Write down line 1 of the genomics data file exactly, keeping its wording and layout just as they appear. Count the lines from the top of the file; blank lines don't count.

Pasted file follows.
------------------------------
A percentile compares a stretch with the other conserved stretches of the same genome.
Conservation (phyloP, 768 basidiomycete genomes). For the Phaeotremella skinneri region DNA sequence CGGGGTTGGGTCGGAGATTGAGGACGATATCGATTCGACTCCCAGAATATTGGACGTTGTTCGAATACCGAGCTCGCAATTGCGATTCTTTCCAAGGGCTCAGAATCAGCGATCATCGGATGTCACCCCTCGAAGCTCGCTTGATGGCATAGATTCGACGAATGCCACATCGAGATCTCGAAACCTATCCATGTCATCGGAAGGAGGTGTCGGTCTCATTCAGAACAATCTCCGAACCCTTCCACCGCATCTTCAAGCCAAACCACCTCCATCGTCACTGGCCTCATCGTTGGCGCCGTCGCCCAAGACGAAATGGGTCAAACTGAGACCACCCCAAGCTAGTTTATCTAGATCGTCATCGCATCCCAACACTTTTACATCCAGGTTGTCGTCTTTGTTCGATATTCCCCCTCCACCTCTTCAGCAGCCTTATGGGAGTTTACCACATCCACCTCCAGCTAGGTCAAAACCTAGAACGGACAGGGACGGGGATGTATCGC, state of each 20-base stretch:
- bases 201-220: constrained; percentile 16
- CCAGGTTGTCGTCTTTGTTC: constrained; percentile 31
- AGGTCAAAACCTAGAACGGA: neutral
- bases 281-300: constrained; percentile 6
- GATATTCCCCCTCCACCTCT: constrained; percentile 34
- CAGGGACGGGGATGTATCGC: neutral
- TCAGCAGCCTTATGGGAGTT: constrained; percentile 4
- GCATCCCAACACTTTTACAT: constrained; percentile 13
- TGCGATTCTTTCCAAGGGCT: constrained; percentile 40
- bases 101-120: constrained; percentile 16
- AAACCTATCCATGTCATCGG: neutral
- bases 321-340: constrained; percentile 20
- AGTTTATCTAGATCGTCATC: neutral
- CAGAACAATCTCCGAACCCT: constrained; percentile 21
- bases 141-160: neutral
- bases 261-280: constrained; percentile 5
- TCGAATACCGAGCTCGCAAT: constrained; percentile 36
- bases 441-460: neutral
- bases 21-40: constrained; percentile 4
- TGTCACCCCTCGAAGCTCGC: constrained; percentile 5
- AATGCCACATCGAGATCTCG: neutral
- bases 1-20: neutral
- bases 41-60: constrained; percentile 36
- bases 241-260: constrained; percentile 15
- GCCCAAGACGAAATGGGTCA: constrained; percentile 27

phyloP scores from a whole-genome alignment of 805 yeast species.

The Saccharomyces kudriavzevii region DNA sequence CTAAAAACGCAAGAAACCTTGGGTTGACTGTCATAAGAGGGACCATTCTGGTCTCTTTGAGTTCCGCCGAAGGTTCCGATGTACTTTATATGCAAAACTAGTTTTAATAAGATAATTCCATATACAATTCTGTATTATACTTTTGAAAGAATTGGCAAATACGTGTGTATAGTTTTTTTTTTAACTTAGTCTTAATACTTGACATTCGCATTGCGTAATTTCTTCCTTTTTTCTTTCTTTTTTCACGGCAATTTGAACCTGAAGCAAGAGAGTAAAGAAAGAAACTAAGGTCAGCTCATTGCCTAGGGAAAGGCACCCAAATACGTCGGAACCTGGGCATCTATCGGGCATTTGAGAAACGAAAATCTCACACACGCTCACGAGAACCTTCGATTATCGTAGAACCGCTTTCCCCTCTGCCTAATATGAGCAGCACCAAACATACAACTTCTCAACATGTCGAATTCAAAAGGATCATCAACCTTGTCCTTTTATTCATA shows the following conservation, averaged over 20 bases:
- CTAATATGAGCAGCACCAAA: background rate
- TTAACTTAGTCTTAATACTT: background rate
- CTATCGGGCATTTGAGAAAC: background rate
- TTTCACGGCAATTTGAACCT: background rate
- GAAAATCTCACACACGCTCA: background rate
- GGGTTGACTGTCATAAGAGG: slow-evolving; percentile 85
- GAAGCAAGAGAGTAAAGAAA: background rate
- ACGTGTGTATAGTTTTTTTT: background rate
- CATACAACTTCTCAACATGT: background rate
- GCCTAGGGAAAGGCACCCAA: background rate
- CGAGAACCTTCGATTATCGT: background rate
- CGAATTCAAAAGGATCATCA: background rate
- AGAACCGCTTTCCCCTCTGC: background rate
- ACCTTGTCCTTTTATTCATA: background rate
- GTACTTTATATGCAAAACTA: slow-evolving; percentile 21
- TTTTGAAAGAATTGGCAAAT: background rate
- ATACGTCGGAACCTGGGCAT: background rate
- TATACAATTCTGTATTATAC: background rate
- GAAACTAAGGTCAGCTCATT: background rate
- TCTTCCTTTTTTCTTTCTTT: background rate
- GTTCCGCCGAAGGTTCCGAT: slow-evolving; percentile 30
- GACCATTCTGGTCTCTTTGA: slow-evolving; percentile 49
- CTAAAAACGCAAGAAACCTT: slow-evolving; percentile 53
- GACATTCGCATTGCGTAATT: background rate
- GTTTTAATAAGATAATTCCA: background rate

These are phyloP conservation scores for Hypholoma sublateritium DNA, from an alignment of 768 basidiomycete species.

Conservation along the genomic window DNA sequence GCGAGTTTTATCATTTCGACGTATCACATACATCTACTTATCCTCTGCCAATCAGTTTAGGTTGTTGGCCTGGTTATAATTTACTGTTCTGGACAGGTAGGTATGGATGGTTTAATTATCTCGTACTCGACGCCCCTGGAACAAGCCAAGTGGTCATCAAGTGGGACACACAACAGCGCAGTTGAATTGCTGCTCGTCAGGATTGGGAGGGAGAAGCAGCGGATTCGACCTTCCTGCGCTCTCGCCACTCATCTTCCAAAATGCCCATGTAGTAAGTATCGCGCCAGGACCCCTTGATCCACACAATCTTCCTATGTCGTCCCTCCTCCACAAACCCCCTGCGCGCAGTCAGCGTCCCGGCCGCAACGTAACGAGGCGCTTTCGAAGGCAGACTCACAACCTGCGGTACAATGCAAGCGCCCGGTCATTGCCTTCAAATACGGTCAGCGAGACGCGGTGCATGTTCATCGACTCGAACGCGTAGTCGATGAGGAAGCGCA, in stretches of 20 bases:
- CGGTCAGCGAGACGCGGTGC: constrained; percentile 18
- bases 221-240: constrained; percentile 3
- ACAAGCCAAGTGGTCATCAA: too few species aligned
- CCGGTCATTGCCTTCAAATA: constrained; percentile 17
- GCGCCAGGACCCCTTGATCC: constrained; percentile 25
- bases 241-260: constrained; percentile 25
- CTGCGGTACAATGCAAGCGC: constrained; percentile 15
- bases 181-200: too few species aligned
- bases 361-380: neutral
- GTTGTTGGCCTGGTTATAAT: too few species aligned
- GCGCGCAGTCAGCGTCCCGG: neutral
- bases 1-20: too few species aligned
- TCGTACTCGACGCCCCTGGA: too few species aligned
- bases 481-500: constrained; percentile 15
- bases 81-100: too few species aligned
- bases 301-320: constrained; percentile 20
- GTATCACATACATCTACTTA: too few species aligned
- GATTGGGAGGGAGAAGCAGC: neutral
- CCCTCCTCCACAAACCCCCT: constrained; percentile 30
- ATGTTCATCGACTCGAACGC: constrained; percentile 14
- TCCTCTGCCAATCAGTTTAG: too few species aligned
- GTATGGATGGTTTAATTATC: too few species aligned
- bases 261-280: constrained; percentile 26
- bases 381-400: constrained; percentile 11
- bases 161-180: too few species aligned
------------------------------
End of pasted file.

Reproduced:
A percentile compares a stretch with the other conserved stretches of the same genome.